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23 April 2009updated 27 Sep 2015 5:20am

The sons also rise, but all bets are off

Who will be in India’s next coalition government?

By Kalpana Sharma

Two old men, two young men and a woman who now rules the largest state in India. The story of the 15th general election in India, which stretches over a month from 16 April to 16 May when the votes are counted, can be summed up in the personalities and actions of these five people.

The first old man is the current prime minister, Manmohan Singh, 76. His supporters like his low-key style, his clean image and his economist’s erudition. His critics say he has been a weak leader, and that real power has rested with Sonia Gandhi, widow of the former prime minister Rajiv Gandhi and head of the Congress Party, though Singh remains the official prime ministerial candidate of Congress.

The second old man is Lal Krishna Advani, 81, of the Bharatiya Janata Party (BJP). He comes across as strong, disciplined, clean and committed to the Hindutva ideology. But he is also viewed as a hardliner, the man who launched the divisive majoritarian agenda of the BJP by leading the 1992 march on Ayodhya, in which Hindu zealots pulled down the Mughal-era Babri Mosque to build a temple in its place.

The election campaign for the 15th Lok Sabha has become almost presidential, both Congress and the BJP projecting the virtues of their prime ministerial candidates in a country that follows the Westminster model. Yet it is highly unlikely that the virtues or failures of these two men will determine the number of seats the Congress Party or the BJP wins.

In a country where 40 per cent of the population is under 35, the performance of two young men, both great-grandsons of India’s first prime minister, Jawaharlal Nehru, has drawn far more attention. Dressed in white kurta pyjamas, Sonia Gandhi’s son Rahul is portrayed as a future prime minister. His dimpled face features on all Congress election material, even though he is officially just the party’s general secretary. He rarely courts controversy, says little and spends his time trying to “discover” India. Yet, the media still follow his every step, and it is evident he understands the role that India’s dynastic politics demands of him.

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His first cousin Varun Gandhi, son of Indira Gandhi’s younger son, Sanjay, is the opposite. Habitually in black, with a dramatic red smear on his forehead, Varun has courted trouble and possible disqualification over a recording of a vitriolic hate speech, during which he used derogatory language about Muslims. As a result, the BJP candidate from Pilibhit in Uttar Pradesh is familiar throughout the country.

Despite contrasting ideologies, neither Rahul nor Varun has rejected dynastic politics. Both are clearly using political pedigree to carve out a place in Indian politics (Varun is standing in the constituency that his mother represented for five terms).

Singh and Rahul, Advani and Varun, illustrate both the change and the continuity of the fault lines that continue to dominate Indian politics. Although the parties do not differ greatly on economics, Congress maintains an inclusive and non-sectarian image while the BJP remains unapologetically majoritarian.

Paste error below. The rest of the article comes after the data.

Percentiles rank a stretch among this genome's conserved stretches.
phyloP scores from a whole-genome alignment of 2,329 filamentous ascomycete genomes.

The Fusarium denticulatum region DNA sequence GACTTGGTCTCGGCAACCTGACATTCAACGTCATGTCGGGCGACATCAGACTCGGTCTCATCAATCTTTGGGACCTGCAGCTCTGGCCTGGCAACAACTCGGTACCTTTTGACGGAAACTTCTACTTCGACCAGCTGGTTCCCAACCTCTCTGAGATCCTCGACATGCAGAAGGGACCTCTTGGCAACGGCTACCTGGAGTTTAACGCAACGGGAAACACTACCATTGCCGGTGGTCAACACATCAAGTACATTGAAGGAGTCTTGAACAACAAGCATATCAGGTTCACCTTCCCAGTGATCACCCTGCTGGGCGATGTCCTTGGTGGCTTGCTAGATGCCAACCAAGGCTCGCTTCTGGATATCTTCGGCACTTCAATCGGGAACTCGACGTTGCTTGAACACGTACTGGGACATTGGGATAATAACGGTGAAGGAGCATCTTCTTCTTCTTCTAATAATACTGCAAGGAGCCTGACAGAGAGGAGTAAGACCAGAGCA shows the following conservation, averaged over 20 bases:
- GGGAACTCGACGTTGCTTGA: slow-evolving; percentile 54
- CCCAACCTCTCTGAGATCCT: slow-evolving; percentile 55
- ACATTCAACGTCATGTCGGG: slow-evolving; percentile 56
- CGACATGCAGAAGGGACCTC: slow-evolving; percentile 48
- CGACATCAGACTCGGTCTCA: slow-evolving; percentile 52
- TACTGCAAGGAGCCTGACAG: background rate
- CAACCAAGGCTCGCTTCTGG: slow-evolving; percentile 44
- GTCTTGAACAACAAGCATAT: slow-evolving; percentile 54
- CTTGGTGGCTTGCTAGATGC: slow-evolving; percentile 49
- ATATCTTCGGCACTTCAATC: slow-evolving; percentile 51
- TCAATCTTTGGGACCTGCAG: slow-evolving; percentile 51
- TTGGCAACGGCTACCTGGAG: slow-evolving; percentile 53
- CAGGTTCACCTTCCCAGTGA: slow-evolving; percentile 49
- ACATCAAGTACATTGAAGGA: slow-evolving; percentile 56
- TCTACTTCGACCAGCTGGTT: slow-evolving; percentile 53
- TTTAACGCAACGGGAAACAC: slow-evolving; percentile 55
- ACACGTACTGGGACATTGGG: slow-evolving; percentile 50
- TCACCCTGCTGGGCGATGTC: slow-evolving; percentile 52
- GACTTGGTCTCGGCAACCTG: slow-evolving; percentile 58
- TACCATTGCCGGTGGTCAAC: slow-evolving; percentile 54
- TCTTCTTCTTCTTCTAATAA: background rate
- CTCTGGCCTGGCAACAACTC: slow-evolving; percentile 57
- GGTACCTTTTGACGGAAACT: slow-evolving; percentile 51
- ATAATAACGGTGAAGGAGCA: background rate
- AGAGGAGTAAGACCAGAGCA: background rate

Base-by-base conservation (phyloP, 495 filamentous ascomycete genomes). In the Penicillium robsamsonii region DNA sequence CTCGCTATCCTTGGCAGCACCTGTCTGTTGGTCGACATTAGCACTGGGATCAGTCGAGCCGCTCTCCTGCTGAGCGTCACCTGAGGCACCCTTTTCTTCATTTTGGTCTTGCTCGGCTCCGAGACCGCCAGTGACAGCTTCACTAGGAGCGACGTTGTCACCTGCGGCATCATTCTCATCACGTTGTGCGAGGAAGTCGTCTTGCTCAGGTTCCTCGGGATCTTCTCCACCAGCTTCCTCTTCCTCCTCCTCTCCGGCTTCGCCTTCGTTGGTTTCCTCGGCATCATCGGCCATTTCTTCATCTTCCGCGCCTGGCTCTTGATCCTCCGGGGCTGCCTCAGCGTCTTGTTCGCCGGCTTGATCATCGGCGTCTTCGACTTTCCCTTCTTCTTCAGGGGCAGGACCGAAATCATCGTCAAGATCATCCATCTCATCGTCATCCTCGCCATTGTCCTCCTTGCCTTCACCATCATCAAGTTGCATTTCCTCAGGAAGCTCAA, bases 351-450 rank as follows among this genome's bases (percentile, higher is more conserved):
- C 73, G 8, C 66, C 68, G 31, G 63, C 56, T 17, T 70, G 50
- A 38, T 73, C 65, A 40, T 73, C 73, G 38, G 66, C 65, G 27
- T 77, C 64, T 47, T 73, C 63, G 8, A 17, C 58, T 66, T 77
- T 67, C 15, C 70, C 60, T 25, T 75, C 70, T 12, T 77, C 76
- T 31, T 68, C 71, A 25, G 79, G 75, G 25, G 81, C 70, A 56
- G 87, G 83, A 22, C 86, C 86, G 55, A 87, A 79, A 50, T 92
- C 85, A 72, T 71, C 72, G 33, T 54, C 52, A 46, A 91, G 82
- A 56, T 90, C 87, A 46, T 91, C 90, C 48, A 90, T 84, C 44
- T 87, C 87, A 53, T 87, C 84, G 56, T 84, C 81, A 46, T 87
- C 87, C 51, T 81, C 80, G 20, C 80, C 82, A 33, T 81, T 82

The person who might well hold the key to the next government is Mayawati, chief minister of Uttar Pradesh, India’s most populous state.

A former schoolteacher, Mayawati has consolidated her support among India’s Dalits (formerly known as Untouchables), the caste to which she belongs. Having established her Bahujan Samaj Party (BSP), she has now expanded her appeal to other castes. UP elects 80 MPs and it is expected that as many as 50 will be from Mayawati’s party. At the moment, she remains equidistant from both Congress and the BJP, but in a hung parliament of 552 members, she could well be the kingmaker, if not queen herself.

Mayawati’s dominant presence in the elections is an important example of another factor that makes predicting the outcome so difficult: the growing strength of regional parties such as the BSP, which have bases in one or more states but lack a “national” presence. Their growth and consolidation has eaten into the support of both Congress and the BJP, and has made coalition governments inevitable.

The process began in 1989, but not until 1999, when the BJP came to power with a collection of other smaller parties under the banner of the National Democratic Alliance (NDA), did anyone believe that coalitions could last their term. The NDA did; and so has the recent United Progressive Alliance (UPA), led by the Congress Party and formed in 2004.

With neither the BJP nor Congress confident of coming to power on its own, the key to the next government lies even more in the hands of these regional parties. The bigger ones, like Mayawati’s BSP, are keeping their options open. Other parties talk of the possibility of a Third Front that would oppose both Congress and the BJP.

Indian politics has already shown that neither friends nor enemies are for ever. This time, rhetoric apart, every regional party is showing a flexibility and willingness to manoeuvre that is derailing any attempts by the political managers of the Congress Party and the BJP to strategise and pre-emptively build coalitions. The real story of this election will only be told on 16 May, when the votes are counted. No one, not even the most prescient of political pundits, dares predict what that day will bring.

Kalpana Sharma is a Mumbai-based journalist and columnist

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